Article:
Today’s post makes me absolutely weep with nostalgia. I yearn so much to go back to the days when the clothes featured in this ad were not only acceptable but in fact in vogue. Now that you’ve had your monthly dose of sarcasm, I bring you Panatela Slacks.
The people who’ve been selling you slacks have been pulling your leg. They would have you believe that a fine pair of slacks always carries a fine price tag. “Fine slacks,” they intone, “show meticulous – and therefore expensive – attention to detail. Pockets lie flat. Patterns match nicely at the seams. Proper stitches are in their proper places. And the rich fabric drapes comfortably on the human form.”
We agree. And we don’t agree. You can certainly tell a fine pair of slacks by how well they’re made. But not by how much they cost! Levi’s Pantela Slacks are priced on a trifle above your average work-around-the-yard pants. Which puts their price six triples below your average work-around-the-office pants.
Yet despite their sensible cost (around $12 to $22, instead of $30 to heaven knows what), the economy of Levi’s Panatela Slacks is noticeable only to your wallet.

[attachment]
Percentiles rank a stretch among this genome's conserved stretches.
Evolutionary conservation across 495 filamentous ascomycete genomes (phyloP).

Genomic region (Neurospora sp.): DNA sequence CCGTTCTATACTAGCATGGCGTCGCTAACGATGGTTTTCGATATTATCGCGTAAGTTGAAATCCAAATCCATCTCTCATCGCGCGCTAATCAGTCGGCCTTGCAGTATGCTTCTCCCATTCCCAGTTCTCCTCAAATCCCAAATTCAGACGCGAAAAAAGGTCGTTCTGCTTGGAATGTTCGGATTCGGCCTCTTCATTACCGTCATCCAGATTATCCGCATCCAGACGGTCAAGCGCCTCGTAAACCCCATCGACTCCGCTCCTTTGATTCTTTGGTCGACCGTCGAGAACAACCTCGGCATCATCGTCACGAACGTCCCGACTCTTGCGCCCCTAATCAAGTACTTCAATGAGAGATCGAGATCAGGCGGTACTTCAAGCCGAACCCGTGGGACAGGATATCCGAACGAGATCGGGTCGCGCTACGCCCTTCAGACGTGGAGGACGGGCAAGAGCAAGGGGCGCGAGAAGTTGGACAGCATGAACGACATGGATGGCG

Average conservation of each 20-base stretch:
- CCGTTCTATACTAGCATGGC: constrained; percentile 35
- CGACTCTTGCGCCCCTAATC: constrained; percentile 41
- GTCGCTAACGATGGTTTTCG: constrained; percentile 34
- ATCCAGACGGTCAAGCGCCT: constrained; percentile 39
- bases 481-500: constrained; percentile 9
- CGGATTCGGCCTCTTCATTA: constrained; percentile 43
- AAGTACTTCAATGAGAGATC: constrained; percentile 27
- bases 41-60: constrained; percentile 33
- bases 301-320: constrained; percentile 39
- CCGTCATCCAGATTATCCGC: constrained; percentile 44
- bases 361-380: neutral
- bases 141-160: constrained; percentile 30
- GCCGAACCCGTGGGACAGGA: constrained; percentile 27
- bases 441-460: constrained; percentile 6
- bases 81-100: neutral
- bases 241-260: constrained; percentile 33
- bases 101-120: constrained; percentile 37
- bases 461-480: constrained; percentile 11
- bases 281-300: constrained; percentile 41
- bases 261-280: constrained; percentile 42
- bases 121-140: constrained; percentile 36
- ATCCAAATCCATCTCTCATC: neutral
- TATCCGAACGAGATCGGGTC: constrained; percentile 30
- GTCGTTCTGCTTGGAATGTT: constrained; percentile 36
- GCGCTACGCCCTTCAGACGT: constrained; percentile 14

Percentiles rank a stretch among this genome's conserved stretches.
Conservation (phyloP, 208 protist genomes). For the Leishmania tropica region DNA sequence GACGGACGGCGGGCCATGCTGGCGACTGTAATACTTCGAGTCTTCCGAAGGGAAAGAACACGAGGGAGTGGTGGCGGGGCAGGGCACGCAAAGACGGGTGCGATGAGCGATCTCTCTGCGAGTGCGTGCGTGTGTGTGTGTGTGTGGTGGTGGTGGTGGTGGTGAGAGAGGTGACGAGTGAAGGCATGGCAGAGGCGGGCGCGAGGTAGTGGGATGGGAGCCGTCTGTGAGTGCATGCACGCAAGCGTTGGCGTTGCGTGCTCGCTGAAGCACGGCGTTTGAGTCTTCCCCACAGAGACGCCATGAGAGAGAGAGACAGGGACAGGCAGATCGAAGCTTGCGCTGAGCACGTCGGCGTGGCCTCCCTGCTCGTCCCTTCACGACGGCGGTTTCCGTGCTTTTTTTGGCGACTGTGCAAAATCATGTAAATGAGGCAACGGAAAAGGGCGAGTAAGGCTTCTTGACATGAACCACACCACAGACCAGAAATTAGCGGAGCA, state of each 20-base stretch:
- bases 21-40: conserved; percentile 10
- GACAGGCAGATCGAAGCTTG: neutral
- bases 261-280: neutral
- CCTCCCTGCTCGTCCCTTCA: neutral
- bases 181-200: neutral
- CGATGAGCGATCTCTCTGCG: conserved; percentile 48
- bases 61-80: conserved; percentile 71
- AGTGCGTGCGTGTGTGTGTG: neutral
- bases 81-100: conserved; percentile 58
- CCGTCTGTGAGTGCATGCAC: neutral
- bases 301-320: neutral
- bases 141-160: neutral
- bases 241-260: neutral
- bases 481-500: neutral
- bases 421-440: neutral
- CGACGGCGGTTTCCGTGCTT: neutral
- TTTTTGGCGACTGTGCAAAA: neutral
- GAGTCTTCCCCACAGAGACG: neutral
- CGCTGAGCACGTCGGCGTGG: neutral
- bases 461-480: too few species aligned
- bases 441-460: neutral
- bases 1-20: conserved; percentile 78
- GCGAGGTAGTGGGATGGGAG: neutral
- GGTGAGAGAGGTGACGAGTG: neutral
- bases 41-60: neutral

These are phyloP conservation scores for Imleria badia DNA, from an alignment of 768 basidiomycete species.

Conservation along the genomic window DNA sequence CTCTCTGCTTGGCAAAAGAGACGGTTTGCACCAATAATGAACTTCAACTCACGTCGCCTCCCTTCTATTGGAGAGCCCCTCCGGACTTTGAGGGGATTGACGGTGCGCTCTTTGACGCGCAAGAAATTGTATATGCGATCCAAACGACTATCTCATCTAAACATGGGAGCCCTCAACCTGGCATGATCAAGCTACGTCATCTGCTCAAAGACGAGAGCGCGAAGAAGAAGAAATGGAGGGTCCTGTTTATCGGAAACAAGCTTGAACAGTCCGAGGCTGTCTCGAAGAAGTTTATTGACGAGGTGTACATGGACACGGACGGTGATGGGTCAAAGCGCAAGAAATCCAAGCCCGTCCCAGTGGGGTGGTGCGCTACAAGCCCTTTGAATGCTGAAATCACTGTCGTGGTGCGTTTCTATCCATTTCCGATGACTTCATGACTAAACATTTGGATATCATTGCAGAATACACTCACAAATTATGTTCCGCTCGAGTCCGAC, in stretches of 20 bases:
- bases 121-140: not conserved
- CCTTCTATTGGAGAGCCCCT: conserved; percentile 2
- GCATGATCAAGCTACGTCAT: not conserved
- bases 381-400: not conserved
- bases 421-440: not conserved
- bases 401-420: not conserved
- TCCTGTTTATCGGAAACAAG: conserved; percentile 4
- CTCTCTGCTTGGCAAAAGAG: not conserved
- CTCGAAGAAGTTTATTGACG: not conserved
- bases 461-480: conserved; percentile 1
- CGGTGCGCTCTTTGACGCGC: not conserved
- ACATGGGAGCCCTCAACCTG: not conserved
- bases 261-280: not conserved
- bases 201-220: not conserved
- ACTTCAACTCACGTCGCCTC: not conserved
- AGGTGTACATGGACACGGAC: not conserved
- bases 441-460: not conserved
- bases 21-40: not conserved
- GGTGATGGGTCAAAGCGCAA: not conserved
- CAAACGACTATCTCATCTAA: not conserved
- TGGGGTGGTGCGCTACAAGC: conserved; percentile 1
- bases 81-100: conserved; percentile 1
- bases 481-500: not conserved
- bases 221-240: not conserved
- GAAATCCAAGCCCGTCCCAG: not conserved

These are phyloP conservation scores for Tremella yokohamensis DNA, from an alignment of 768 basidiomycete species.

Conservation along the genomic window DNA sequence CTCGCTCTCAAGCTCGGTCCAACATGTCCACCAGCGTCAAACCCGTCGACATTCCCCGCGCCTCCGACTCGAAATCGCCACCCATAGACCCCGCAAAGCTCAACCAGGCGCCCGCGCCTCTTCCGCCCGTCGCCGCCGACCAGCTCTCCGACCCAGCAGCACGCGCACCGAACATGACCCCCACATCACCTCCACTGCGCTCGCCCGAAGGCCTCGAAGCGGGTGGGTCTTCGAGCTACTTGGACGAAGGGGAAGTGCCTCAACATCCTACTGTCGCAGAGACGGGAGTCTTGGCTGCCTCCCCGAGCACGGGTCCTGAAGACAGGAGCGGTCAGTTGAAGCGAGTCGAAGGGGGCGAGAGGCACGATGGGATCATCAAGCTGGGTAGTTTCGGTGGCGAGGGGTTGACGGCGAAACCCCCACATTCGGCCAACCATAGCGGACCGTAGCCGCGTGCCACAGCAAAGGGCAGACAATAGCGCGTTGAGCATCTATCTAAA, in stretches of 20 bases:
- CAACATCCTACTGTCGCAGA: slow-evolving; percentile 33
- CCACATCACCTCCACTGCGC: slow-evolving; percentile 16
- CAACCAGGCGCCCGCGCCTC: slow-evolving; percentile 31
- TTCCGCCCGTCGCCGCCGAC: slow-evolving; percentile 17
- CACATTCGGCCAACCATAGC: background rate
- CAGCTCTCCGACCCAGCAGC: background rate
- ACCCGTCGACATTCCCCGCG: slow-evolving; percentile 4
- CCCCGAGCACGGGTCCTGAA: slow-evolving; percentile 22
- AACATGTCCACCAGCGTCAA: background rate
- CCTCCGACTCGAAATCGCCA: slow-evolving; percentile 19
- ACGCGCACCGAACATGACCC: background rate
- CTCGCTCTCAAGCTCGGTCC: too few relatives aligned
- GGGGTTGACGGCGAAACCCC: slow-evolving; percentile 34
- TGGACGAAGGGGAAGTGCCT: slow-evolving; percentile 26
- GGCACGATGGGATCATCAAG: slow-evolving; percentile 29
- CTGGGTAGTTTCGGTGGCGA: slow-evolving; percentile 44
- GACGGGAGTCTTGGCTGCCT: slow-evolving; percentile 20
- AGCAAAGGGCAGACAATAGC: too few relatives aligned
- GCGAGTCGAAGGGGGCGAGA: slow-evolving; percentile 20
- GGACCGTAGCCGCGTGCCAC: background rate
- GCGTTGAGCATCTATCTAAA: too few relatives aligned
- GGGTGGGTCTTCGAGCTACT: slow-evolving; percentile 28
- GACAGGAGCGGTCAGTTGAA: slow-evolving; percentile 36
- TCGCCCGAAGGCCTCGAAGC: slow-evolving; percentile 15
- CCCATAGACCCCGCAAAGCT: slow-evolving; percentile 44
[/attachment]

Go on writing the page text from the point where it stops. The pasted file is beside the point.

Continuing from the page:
Upon close examination, one sees that pockets lie flat; patterns match; stitches are perfect; and the fabric drapes comfortably, naturally and handsomely on your human form. Sometime soon, visit a men’s store and try on a pair of Panatela Slacks. See if you can tell any difference between our Slacks and their $lacks. Other than the $. We’re all but certain that you’ll walk out owning a pair of Panatela Slacks. Because legs were made to be fitted. Not pulled.
Putting aside the absolute atrocity of the product being sold here by today’s standards of fashion, the text of this ad strikes me very favorably. It’s articulate and detailed and fairly convincing. Not to mention, I dig anything that a guy with a mustache like that wants to sell me.
PS: I can’t deny that those slacks with the dollar bills on them really rock my world. I wonder if they come in that king of fabrics, polyester. Wow!